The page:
Bloomberg News

Philippine Bonds Advance as First Rate Cut Since 2009 Predicted

January 12, 2012

Jan. 12 (Bloomberg) -- Philippine bonds gained, pushing yields to a three-week low, on speculation the central bank will cut borrowing costs for the first time in two years next week as inflation cools. The peso weakened.

Bangko Sentral ng Pilipinas will lower its benchmark rate to 4.25 percent from 4.5 percent on Jan. 19, according to all six economists in a Bloomberg News survey. The central bank may ease monetary policy this quarter as inflation slows, Governor Amando Tetangco said this week. The monetary authority’s overnight borrowing rate was last reduced in July 2009.

“Expectations of a rate cut as early as this month are supporting bonds,” said Dave Estacio, assistance vice president at First Metro Investment Corp. in Manila.

The yield on the 5.75 percent bond due October 2021 fell two basis points, or 0.02 percentage point, to 5.16 percent, according to Tradition Financial Services. That’s the lowest level since Dec. 20.

The inflation rate dropped to an 11-month low in December as gains in food and utility costs slowed. Consumer prices rose 4.2 percent from a year earlier, after a 4.8 percent increase in November, the National Statistics Office said Jan. 5.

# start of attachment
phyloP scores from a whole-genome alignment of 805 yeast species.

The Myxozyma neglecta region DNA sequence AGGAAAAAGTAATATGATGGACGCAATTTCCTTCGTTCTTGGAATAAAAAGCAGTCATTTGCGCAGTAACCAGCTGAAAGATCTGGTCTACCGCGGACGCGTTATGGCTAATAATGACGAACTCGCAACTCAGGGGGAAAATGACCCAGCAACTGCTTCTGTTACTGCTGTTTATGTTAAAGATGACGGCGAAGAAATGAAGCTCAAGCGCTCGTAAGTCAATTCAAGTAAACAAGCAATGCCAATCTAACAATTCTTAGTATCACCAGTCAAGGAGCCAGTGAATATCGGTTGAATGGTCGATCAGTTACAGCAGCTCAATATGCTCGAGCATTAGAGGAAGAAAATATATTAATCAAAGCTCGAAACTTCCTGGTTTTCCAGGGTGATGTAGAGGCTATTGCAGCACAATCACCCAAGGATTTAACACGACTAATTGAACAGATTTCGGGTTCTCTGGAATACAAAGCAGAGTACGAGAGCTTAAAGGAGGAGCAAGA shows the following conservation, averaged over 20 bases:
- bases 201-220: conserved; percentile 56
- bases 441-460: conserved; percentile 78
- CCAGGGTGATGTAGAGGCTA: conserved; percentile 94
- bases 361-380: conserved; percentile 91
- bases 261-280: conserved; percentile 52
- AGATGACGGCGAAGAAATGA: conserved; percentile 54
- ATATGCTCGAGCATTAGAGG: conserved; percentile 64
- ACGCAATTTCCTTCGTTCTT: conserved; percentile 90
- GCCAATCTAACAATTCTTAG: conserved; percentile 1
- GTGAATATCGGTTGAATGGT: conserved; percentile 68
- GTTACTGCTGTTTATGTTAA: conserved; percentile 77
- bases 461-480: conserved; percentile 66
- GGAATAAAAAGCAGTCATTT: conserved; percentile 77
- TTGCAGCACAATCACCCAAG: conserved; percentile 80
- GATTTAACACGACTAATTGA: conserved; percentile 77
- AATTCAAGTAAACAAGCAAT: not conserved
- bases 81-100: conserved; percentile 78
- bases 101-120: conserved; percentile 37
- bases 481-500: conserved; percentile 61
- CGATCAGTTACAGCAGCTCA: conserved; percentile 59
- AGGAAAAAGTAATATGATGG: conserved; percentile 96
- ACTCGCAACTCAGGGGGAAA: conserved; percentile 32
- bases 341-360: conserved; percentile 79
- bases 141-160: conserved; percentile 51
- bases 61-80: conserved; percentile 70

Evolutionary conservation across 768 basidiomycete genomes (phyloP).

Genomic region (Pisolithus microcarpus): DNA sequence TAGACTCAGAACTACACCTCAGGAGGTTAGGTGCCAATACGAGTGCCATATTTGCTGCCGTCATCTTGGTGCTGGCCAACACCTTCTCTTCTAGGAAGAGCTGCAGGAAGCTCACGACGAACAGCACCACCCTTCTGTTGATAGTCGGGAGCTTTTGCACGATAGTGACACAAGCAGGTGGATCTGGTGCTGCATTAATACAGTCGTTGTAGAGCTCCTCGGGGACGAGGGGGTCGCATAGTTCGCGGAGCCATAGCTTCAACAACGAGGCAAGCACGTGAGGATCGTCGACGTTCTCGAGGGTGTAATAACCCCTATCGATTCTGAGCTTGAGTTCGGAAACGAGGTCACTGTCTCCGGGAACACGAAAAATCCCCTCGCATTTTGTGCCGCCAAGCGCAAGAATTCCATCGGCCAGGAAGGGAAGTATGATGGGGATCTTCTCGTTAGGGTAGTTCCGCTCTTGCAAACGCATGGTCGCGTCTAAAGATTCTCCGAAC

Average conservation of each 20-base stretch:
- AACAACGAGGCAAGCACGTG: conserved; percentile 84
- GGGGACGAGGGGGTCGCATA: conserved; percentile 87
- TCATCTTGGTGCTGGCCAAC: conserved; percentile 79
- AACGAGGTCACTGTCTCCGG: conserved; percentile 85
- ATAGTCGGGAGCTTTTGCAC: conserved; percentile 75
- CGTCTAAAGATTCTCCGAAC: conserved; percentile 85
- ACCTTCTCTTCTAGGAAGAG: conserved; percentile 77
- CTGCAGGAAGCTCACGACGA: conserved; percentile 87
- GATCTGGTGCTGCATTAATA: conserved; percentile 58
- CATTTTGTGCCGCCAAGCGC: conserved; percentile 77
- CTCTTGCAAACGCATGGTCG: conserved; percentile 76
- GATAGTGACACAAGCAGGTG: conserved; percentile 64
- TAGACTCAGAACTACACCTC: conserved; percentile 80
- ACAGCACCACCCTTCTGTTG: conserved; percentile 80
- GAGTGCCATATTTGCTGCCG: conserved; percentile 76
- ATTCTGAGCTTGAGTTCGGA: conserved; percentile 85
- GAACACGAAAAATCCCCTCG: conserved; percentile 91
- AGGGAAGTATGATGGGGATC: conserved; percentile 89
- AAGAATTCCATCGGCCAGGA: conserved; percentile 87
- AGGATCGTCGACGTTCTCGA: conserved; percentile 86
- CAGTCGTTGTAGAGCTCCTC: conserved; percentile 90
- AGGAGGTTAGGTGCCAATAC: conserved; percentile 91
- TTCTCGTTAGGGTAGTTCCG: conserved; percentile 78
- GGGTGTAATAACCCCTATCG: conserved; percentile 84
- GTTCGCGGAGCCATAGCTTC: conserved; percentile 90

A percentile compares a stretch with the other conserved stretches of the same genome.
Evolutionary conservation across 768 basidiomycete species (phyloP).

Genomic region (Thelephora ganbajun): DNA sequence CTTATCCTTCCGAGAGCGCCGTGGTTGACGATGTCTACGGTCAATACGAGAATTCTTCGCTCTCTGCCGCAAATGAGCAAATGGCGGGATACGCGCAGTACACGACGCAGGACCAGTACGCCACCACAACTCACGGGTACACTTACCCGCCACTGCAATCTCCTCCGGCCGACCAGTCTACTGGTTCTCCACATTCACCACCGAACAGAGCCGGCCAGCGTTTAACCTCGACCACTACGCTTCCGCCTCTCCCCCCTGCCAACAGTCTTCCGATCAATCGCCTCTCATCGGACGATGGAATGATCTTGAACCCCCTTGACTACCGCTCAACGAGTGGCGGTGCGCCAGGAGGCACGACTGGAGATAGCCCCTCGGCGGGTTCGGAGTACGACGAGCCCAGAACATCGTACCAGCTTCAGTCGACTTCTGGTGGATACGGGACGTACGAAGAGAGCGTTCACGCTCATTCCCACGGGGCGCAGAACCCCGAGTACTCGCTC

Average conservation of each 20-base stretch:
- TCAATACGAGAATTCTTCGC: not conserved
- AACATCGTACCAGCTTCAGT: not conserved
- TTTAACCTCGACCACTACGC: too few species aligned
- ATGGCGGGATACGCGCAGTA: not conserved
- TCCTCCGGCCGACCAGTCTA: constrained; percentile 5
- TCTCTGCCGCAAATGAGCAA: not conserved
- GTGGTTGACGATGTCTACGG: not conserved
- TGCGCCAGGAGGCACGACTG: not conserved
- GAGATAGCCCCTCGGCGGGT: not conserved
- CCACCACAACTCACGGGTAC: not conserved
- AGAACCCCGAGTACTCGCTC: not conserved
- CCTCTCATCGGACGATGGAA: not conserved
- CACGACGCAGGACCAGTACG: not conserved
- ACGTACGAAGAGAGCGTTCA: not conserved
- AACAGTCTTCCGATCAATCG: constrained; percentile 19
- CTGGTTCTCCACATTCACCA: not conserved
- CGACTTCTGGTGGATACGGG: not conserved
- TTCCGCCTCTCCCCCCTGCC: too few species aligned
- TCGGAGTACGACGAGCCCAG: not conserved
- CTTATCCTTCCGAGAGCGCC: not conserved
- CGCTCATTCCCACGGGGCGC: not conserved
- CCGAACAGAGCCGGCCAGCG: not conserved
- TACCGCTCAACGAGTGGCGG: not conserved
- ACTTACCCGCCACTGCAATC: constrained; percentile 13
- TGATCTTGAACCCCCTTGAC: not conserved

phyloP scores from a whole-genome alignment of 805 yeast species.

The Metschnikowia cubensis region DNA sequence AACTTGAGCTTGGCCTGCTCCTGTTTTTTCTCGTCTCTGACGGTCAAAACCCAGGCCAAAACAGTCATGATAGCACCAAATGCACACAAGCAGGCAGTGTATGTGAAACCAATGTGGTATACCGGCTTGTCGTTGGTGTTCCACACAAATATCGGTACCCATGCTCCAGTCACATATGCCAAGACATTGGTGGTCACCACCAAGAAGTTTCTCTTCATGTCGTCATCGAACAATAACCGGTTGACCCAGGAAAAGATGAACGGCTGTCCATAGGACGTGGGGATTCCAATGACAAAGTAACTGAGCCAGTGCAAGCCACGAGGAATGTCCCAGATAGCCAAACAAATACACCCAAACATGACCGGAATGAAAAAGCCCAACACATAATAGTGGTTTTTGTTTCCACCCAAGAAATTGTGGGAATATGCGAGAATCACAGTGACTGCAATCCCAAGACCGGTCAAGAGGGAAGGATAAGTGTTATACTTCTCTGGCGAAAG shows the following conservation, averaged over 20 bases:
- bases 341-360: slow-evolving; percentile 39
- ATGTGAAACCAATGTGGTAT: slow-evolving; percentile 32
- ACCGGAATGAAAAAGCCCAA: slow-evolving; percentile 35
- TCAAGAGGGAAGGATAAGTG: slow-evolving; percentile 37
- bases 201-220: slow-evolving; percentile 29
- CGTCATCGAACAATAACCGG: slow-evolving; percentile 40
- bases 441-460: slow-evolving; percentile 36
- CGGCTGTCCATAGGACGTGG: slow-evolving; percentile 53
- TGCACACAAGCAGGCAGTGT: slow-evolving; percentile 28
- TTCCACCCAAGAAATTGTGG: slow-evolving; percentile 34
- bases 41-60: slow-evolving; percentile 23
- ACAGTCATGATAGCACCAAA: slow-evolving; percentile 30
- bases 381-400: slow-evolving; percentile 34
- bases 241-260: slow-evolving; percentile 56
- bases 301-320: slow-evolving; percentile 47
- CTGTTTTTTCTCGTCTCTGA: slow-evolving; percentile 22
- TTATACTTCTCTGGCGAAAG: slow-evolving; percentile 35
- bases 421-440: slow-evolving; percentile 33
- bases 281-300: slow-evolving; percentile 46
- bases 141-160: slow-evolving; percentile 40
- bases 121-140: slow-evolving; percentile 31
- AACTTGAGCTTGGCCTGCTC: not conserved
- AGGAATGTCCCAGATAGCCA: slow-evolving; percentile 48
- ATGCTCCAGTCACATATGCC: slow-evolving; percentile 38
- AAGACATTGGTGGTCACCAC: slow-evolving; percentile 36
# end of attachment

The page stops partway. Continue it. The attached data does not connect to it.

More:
Bangko Sentral kept its benchmark interest rate unchanged at 4.5 percent for a fifth meeting in December after two increases in 2011. It also raised the reserve requirements for banks twice last year, bringing the ratio to 21 percent.

The peso weakened as concern a sovereign-debt crisis will pull Europe into a recession dimmed the outlook for the region’s exports. The currency lost 0.1 percent to 44.045 per dollar, according to Tullett Prebon Plc.

--With assistance from Karl Lester M. Yap in Manila. Editors: Anil Varma, James Regan

To contact the reporter on this story: Clarissa Batino in Manila at

To contact the editor responsible for this story: Sandy Hendry at

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